Report: Exploding Use of Cloud Services Raises Security Risks
A report released today by Skyhigh Networks paints a scary picture of the exploding cloud services space, with rising security risks, huge exposure to malware, too much Windows XP use and no safe haven in Europe for companies concerned about government spying.
The quarterly "Skyhigh Cloud Adoption and Risk Report" from the Cupertino, Calif.-based "cloud visibility and enablement company" collates data from more than 8.3 million users in more than 250 companies. It's the third report since the series started last fall.
The number of cloud services in use since last quarter increased 33 percent, from 2,675 to 3,571. On average, organizations used 759 cloud services, compared with 626 last quarter, a 21 percent increase.
But while more cloud services are being used, the percentage of those deemed "enterprise ready" from a security perspective decreased from 11 percent to 7 percent. Enterprise-ready companies meet "the most stringent requirements for data protection, identity verification, service security, business practices and legal protection," according to the company. The decrease in enterprise-ready organizations "suggests that a majority of new cloud services used by employees are exposing organizations to risk," the company said.
The risk of each service is rated with the company's CloudTrust Program, which takes into account more than 50 attributes of risk in the categories of users and devices, services, business and legal.
Skyhigh Networks said a notable security risk is the fragmented use of cloud services, with organizations on average subscribing to 24 file sharing services and 91 collaboration services. "This not only impedes collaboration and leads to employee frustration, but also results in greater risk since 60 percent of the file sharing services used are high risk services," the report stated.
Of the top 10 file sharing services, only one, Box, was deemed enterprise ready. Services such as Dropbox and Google Drive were rated at a medium risk, while high-risk services included Yandex.Disk, 4shared and Solidfiles.
In the collaboration category, Skyhigh rated Microsoft's Office 365 and Cisco WebEx as enterprise ready, while AOL was the lone high-risk service. Services such as Google's Gmail, Google Docs and Google Drive were medium risk, along with Microsoft services Skype and Yammer, among others.
Of all the services reported, the top 10 were:
- Amazon Web Services
- Office 365
- Google Docs
The report stated that 18 percent of companies surveyed were using at least 1,000 devices running Windows XP, which lost official support -- and security updates and patches -- from Microsoft last month. Some 90 percent of the cloud services accessed by Windows XP were rated as medium or high risk.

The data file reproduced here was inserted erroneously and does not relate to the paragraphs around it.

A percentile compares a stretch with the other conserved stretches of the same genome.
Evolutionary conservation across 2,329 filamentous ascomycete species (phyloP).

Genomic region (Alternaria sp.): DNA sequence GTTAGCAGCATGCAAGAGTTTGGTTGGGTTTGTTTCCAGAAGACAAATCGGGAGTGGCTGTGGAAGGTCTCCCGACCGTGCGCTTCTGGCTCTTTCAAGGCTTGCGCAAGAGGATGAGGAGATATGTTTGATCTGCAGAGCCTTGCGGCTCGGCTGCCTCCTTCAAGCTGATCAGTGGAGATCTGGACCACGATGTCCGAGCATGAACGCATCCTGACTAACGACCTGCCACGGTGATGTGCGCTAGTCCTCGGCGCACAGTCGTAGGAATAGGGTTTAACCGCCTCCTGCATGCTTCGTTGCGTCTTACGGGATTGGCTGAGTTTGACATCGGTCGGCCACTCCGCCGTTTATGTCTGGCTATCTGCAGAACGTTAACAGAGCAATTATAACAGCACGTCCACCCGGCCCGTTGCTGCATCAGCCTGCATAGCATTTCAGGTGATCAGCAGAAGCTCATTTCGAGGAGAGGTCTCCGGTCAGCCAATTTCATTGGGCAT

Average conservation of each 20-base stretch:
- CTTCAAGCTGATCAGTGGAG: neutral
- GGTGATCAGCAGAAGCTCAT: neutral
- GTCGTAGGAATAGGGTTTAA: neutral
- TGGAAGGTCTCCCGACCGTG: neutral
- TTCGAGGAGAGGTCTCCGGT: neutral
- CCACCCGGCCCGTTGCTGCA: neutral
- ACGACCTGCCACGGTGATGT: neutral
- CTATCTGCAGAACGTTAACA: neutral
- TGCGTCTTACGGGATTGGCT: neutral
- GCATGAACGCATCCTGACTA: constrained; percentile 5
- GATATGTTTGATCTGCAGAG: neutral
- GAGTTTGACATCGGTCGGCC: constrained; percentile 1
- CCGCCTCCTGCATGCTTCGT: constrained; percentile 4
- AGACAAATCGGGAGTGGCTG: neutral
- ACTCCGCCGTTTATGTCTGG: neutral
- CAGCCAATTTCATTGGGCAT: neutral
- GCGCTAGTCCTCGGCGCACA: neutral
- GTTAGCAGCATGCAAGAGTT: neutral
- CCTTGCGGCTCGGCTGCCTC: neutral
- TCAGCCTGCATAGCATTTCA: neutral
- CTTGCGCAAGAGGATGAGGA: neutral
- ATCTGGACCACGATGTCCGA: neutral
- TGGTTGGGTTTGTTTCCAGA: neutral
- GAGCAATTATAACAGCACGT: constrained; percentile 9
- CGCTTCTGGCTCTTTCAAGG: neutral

On the positive side of things, a surprising vulnerability to the Heartbleed bug found in the open source OpenSSL cryptography library was reported early in April -- with one-third of cloud services in use being exposed to the bug-- but remediation steps taken by cloud services providers quickly brought that down to less than 1 percent later in the month.
But other security scares remained in full effect. "The malware problem is alive and well, as 29 percent of organizations had anomalous cloud access indicative of malware," the company said. "In addition, 16 percent of organizations had anomalous cloud access to services that store business critical data, introducing an even higher level of risk."
Finally, a last warning highlighted by Skyhigh relates to U.S. companies' concerns about government spying, with the National Security Agency revelations still in the news. "Given the concerns around the U.S. Patriot Act and U.S. government-issued blind subpoenas, there is a growing school of thought advocating the use of cloud services headquartered in privacy-friendly countries (that is, the European Union)," the company said. "However, 9 percent of cloud services headquartered in the EU are high risk, compared to only 5 percent of cloud services headquartered in the U.S. So, while EU-based cloud services provide protection from the U.S. Patriot Act, they do expose organizations to greater security risks."
The Skyhigh report gathered data from 10 vertical industries: education, financial services, health care, high tech, media, oil and gas, manufacturing, retail, services and utilities.
"With this report, we uncovered trends beyond the presence of shadow IT in the enterprise," said CEO Rajiv Gupta. "We provide real data around cloud usage, adoption of enterprise-ready services, the category of services demanded by employees, as well as malware and other vulnerabilities from these cloud services. It’s this type of data and analysis that CIOs use to maximize the value of cloud services and help drive an organized, productive, and safe movement to the cloud."
Posted by David Ramel on 05/07/2014 at 2:18 PM